Friday, April 25, 2014

Heads, Tails and the Trans-Kalahari

The road from Maun to Windhoek is more or less flat and straight. The scenery is scrubby and ordinary. It challenges one's imagination as the distances are daunting. In fact, we had six centuries during this past section. Unless you listen to tunes or podcasts, there is ample time for reflection. It helps to avoid thoughts of aching quadriceps and hamstrings. 

One diversion is the ubiquitous presence of a bug on the highway. It may indeed be a cricket. Whatever species it is, the insect moves slowly and is vulnerable to being crushed. When the tire runs over it, the guts, a yellowish colour, spray on one's legs. This irksome insect also inhabits our campsites, sometimes joining us in our tents.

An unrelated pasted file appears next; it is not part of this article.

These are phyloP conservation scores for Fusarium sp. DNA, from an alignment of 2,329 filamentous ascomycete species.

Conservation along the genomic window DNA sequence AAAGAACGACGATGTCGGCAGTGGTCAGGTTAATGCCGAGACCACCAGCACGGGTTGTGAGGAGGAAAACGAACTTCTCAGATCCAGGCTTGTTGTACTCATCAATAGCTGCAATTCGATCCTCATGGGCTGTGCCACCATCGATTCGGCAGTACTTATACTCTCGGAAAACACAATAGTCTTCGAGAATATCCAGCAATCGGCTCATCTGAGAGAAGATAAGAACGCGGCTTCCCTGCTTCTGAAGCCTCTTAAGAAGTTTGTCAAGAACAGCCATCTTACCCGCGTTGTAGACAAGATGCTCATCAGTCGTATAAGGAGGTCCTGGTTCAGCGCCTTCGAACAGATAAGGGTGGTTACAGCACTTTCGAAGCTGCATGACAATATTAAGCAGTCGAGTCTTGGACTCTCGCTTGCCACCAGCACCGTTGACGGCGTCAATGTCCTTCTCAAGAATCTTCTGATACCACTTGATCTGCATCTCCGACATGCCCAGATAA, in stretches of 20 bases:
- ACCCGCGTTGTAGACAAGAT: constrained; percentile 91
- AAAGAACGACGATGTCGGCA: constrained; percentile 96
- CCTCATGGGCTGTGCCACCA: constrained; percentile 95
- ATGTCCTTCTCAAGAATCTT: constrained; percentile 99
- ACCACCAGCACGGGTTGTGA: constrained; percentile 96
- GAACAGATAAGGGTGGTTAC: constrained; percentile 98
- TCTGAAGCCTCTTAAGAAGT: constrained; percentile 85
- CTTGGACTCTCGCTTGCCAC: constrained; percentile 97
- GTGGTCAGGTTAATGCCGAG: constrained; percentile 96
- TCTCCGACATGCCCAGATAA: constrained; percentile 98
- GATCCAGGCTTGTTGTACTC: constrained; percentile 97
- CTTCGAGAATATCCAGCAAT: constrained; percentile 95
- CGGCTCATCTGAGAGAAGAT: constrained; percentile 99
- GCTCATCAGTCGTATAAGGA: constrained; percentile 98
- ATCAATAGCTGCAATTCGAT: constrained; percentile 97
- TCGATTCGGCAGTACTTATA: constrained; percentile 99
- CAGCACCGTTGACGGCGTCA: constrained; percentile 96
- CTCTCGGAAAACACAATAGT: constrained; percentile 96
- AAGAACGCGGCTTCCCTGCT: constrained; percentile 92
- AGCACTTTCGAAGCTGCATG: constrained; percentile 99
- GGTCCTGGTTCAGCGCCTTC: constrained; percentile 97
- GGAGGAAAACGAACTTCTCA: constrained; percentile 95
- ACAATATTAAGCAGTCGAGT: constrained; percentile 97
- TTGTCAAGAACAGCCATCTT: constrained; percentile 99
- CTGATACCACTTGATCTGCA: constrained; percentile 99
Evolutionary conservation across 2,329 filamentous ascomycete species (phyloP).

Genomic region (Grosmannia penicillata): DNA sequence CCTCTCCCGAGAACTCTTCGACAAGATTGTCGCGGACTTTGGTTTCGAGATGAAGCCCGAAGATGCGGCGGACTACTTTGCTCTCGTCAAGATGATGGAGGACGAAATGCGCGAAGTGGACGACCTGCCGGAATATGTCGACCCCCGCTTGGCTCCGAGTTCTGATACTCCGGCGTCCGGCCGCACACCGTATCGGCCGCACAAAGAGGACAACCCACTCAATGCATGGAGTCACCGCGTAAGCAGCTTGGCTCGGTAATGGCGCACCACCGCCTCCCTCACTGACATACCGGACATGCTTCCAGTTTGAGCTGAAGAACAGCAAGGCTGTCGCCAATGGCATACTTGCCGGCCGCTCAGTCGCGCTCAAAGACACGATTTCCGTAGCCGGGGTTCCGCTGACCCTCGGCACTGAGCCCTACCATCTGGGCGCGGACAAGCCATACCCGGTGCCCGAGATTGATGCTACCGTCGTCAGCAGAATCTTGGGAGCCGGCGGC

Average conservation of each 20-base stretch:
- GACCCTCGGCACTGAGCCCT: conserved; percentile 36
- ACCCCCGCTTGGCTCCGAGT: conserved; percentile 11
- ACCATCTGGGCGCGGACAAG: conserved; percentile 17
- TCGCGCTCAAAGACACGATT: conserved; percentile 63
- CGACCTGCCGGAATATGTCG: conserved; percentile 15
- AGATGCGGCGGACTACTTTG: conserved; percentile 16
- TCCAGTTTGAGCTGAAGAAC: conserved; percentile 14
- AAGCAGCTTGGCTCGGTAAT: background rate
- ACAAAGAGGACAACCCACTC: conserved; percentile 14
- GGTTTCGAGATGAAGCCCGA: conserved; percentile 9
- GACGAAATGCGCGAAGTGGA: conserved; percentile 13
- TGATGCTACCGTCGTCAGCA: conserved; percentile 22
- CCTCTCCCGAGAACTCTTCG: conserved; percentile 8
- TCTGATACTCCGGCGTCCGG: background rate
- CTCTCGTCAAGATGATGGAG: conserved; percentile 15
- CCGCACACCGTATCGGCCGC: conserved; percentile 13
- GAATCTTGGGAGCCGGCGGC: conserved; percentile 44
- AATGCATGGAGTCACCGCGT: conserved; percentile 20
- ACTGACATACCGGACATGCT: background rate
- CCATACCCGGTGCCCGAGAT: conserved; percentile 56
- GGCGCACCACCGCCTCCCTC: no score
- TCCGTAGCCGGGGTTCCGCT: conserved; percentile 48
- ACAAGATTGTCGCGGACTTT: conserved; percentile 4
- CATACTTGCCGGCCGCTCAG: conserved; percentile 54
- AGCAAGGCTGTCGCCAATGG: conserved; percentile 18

The elephant highway section finished yesterday with a stiff headwind as we pulled into the Namibian capital of Windhoek, a modern city surrounded by some low-lying hills which we climbed from the east. Headwinds have been a recurring source of lament during this year's TDA. We struggled north of Khartoum and the trend has been for any wind to be in our face rather than at our back. The one notable and fortuitous exception was the epic 200 km. plus day when we copped a tail wind in western Botswana that was a blessing.

The campsites have been off the road in the "bush". We set up our tents and cots among acacia trees. Thorns are a nuisance to both the body and the bicycle. The vegetation in the deserts is prickly indeed.

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